Cheddi had grown up on one of the very sugar estates owned by Booker Brothers, under appalling circumstances. He knew the desperate situation of the sugar workers from first hand. He grew up with one overriding passion: to free them from their yoke. And one goal: to kick Booker Brothers out of the country. He vowed to bring the British Empire to its knees, and with it President John F. Kennedy. He was our local Gandhi, but an angry, wilfull, stubborn version.

Cheddi walked right into my novel. So did Jock Campbell. Jock represented the almighty Sugar Gods; Cheddi stood up for the Small Man, the downtrodden kuli. The son of a sugar labourer and the son of a British aristocrat., a communist and a capitalist, natural enemies, and yet – a white hand stretched out..
Could a Sugar God be – on the side of the Small Man?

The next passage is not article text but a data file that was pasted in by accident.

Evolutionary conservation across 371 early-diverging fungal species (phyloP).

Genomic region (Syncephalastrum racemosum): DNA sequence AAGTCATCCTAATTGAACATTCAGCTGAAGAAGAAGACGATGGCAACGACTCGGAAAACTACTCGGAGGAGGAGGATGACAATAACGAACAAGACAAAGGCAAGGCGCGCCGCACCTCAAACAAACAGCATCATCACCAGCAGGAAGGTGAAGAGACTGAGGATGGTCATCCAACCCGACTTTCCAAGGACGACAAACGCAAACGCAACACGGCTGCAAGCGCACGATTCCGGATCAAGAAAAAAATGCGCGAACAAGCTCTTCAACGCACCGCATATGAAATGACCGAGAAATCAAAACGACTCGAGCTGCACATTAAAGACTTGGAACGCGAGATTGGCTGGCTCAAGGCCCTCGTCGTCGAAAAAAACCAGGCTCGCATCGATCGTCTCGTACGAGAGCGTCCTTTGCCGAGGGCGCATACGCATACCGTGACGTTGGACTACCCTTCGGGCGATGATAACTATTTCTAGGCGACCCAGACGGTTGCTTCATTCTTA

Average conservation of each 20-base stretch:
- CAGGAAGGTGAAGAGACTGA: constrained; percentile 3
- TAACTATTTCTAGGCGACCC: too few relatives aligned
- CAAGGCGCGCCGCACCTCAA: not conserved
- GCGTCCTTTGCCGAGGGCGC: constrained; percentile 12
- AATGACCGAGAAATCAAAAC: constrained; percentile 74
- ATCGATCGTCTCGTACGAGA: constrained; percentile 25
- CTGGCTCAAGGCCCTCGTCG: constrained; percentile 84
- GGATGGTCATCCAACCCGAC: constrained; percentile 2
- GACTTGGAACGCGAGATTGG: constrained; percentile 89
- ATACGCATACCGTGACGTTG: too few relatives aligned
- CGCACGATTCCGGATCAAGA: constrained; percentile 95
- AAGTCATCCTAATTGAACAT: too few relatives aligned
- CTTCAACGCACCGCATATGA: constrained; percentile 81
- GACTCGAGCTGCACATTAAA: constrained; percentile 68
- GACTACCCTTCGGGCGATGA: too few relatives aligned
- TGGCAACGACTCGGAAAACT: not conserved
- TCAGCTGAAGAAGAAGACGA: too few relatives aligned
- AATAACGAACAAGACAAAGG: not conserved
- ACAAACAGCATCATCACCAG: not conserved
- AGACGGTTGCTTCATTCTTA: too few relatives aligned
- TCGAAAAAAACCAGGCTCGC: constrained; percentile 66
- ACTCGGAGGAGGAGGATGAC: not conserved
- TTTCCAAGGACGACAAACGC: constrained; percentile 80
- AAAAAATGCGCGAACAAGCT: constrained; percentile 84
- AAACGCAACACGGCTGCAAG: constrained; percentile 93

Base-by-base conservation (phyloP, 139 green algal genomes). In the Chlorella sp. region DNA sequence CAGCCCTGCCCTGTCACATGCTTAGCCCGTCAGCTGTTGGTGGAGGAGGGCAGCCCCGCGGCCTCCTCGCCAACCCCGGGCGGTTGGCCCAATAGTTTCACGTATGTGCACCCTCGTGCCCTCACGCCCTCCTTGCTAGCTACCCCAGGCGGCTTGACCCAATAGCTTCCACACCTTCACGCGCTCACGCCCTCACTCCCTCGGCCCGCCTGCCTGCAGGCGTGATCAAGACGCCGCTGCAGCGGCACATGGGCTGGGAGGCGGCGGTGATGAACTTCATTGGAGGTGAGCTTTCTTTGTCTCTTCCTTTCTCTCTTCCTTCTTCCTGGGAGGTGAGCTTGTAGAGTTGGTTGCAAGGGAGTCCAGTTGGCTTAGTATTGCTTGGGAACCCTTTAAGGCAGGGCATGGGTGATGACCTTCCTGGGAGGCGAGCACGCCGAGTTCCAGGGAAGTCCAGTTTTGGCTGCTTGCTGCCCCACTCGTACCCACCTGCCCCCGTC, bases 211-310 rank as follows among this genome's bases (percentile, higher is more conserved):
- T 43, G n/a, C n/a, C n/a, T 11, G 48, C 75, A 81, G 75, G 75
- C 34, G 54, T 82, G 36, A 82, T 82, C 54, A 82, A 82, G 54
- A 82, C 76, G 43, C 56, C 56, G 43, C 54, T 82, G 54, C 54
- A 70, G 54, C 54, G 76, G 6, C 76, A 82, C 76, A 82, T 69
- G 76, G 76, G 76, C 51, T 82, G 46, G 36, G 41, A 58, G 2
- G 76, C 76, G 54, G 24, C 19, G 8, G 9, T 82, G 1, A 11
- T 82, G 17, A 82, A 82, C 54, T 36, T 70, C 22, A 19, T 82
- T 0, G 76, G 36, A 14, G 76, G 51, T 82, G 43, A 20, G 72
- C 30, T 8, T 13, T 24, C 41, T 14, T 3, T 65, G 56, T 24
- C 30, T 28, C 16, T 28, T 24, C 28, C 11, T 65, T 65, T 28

Cheddi didn’t believe it. He was wrong. And he paid the price.

What a story!

Cheddi, Jock and my cast of fictional characters told the story of Guyana’s struggle for independence, the racial violence of the early 60’s, the challenge my people faced as our country faltered and fell and tried to find its feet.
It’s the story of a small country with a great heart. I loved it. It was my big book; through it I celebrated life and declared my regained pride in my homeland and showed it to the world. Guyana had made me who I was, and this book was my thanks.

I wrote between 2000 and 3000 words a day, and in two months I had finished the first draft.
I spent all of December revising it.
In January I sent it to my agent. Its title was The Last of the Sugar Gods.
Yes, it was an early draft and it needed work, but I had always delivered early drafts. That’s so that if my editor had suggestions, I could incorporate those before revising further. They – my agent and my editor – would see through the unpolished surface to the jewel that would one day shine.
Yes, they were expecting a big Indian novel; I was sending them a big Guyanese novel. So what? It was a novel from my heart, my best one yet. I believed in it 100%.
They were going to love this.

Leave a comment

Filed under Uncategorized

The Magic Returns!

Something happened at my book launch, something big.